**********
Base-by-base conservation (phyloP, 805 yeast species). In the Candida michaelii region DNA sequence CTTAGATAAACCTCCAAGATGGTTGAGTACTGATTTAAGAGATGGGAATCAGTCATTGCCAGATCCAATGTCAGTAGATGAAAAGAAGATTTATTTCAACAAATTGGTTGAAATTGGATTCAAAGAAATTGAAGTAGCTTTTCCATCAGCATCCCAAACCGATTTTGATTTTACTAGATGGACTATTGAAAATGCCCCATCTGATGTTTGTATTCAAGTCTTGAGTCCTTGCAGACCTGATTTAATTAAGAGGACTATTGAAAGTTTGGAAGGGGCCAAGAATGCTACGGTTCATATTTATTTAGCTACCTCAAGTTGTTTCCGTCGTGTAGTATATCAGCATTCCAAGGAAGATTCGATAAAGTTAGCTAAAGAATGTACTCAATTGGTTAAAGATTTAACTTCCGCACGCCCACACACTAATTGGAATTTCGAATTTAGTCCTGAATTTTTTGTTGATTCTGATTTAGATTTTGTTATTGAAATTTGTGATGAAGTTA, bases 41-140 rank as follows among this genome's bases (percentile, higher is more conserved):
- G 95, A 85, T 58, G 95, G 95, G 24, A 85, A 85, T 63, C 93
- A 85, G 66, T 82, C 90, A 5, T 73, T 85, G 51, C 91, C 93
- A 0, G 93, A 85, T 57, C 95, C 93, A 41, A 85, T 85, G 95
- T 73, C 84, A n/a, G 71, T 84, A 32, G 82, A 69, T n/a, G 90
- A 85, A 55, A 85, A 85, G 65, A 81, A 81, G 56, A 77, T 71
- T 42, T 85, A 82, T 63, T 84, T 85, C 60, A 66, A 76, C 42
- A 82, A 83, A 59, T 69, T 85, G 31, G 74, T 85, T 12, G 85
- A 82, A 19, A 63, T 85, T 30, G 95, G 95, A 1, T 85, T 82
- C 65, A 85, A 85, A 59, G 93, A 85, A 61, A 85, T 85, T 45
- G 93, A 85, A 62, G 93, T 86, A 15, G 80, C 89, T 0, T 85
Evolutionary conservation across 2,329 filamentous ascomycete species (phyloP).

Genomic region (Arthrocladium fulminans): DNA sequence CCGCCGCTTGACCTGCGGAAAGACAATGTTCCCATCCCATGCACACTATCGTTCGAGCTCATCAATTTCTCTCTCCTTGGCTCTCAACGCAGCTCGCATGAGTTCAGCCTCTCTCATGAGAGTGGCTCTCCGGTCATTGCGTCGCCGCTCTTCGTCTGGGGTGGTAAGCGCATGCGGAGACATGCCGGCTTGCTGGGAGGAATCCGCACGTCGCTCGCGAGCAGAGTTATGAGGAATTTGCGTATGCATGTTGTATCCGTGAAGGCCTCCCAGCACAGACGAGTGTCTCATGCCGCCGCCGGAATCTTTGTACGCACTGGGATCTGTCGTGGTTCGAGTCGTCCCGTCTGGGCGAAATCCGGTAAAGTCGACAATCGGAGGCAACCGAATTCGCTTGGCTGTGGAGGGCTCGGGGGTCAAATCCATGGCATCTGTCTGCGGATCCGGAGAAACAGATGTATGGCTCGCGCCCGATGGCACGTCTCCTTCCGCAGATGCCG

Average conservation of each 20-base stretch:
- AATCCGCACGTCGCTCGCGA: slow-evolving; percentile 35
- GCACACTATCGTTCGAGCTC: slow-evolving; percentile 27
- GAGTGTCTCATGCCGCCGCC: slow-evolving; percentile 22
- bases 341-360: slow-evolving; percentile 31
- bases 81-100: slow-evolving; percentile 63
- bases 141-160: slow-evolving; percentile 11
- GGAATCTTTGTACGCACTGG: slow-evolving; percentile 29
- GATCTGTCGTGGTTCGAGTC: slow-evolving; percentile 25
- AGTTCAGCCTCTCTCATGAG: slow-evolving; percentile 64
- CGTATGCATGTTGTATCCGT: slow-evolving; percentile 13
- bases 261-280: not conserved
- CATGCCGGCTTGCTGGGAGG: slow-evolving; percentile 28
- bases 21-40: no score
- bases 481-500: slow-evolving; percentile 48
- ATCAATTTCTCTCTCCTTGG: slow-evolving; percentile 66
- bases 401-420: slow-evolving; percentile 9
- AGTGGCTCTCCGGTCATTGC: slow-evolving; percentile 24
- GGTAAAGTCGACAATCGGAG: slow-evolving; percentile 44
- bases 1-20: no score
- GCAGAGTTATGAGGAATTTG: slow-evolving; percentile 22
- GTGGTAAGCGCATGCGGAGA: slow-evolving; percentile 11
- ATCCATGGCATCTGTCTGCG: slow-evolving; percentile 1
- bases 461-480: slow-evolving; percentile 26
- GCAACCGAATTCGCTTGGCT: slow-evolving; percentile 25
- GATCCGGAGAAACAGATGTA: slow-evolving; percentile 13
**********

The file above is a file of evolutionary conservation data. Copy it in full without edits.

Base-by-base conservation (phyloP, 805 yeast species). In the Candida michaelii region DNA sequence CTTAGATAAACCTCCAAGATGGTTGAGTACTGATTTAAGAGATGGGAATCAGTCATTGCCAGATCCAATGTCAGTAGATGAAAAGAAGATTTATTTCAACAAATTGGTTGAAATTGGATTCAAAGAAATTGAAGTAGCTTTTCCATCAGCATCCCAAACCGATTTTGATTTTACTAGATGGACTATTGAAAATGCCCCATCTGATGTTTGTATTCAAGTCTTGAGTCCTTGCAGACCTGATTTAATTAAGAGGACTATTGAAAGTTTGGAAGGGGCCAAGAATGCTACGGTTCATATTTATTTAGCTACCTCAAGTTGTTTCCGTCGTGTAGTATATCAGCATTCCAAGGAAGATTCGATAAAGTTAGCTAAAGAATGTACTCAATTGGTTAAAGATTTAACTTCCGCACGCCCACACACTAATTGGAATTTCGAATTTAGTCCTGAATTTTTTGTTGATTCTGATTTAGATTTTGTTATTGAAATTTGTGATGAAGTTA, bases 41-140 rank as follows among this genome's bases (percentile, higher is more conserved):
- G 95, A 85, T 58, G 95, G 95, G 24, A 85, A 85, T 63, C 93
- A 85, G 66, T 82, C 90, A 5, T 73, T 85, G 51, C 91, C 93
- A 0, G 93, A 85, T 57, C 95, C 93, A 41, A 85, T 85, G 95
- T 73, C 84, A n/a, G 71, T 84, A 32, G 82, A 69, T n/a, G 90
- A 85, A 55, A 85, A 85, G 65, A 81, A 81, G 56, A 77, T 71
- T 42, T 85, A 82, T 63, T 84, T 85, C 60, A 66, A 76, C 42
- A 82, A 83, A 59, T 69, T 85, G 31, G 74, T 85, T 12, G 85
- A 82, A 19, A 63, T 85, T 30, G 95, G 95, A 1, T 85, T 82
- C 65, A 85, A 85, A 59, G 93, A 85, A 61, A 85, T 85, T 45
- G 93, A 85, A 62, G 93, T 86, A 15, G 80, C 89, T 0, T 85
Evolutionary conservation across 2,329 filamentous ascomycete species (phyloP).

Genomic region (Arthrocladium fulminans): DNA sequence CCGCCGCTTGACCTGCGGAAAGACAATGTTCCCATCCCATGCACACTATCGTTCGAGCTCATCAATTTCTCTCTCCTTGGCTCTCAACGCAGCTCGCATGAGTTCAGCCTCTCTCATGAGAGTGGCTCTCCGGTCATTGCGTCGCCGCTCTTCGTCTGGGGTGGTAAGCGCATGCGGAGACATGCCGGCTTGCTGGGAGGAATCCGCACGTCGCTCGCGAGCAGAGTTATGAGGAATTTGCGTATGCATGTTGTATCCGTGAAGGCCTCCCAGCACAGACGAGTGTCTCATGCCGCCGCCGGAATCTTTGTACGCACTGGGATCTGTCGTGGTTCGAGTCGTCCCGTCTGGGCGAAATCCGGTAAAGTCGACAATCGGAGGCAACCGAATTCGCTTGGCTGTGGAGGGCTCGGGGGTCAAATCCATGGCATCTGTCTGCGGATCCGGAGAAACAGATGTATGGCTCGCGCCCGATGGCACGTCTCCTTCCGCAGATGCCG

Average conservation of each 20-base stretch:
- AATCCGCACGTCGCTCGCGA: slow-evolving; percentile 35
- GCACACTATCGTTCGAGCTC: slow-evolving; percentile 27
- GAGTGTCTCATGCCGCCGCC: slow-evolving; percentile 22
- bases 341-360: slow-evolving; percentile 31
- bases 81-100: slow-evolving; percentile 63
- bases 141-160: slow-evolving; percentile 11
- GGAATCTTTGTACGCACTGG: slow-evolving; percentile 29
- GATCTGTCGTGGTTCGAGTC: slow-evolving; percentile 25
- AGTTCAGCCTCTCTCATGAG: slow-evolving; percentile 64
- CGTATGCATGTTGTATCCGT: slow-evolving; percentile 13
- bases 261-280: not conserved
- CATGCCGGCTTGCTGGGAGG: slow-evolving; percentile 28
- bases 21-40: no score
- bases 481-500: slow-evolving; percentile 48
- ATCAATTTCTCTCTCCTTGG: slow-evolving; percentile 66
- bases 401-420: slow-evolving; percentile 9
- AGTGGCTCTCCGGTCATTGC: slow-evolving; percentile 24
- GGTAAAGTCGACAATCGGAG: slow-evolving; percentile 44
- bases 1-20: no score
- GCAGAGTTATGAGGAATTTG: slow-evolving; percentile 22
- GTGGTAAGCGCATGCGGAGA: slow-evolving; percentile 11
- ATCCATGGCATCTGTCTGCG: slow-evolving; percentile 1
- bases 461-480: slow-evolving; percentile 26
- GCAACCGAATTCGCTTGGCT: slow-evolving; percentile 25
- GATCCGGAGAAACAGATGTA: slow-evolving; percentile 13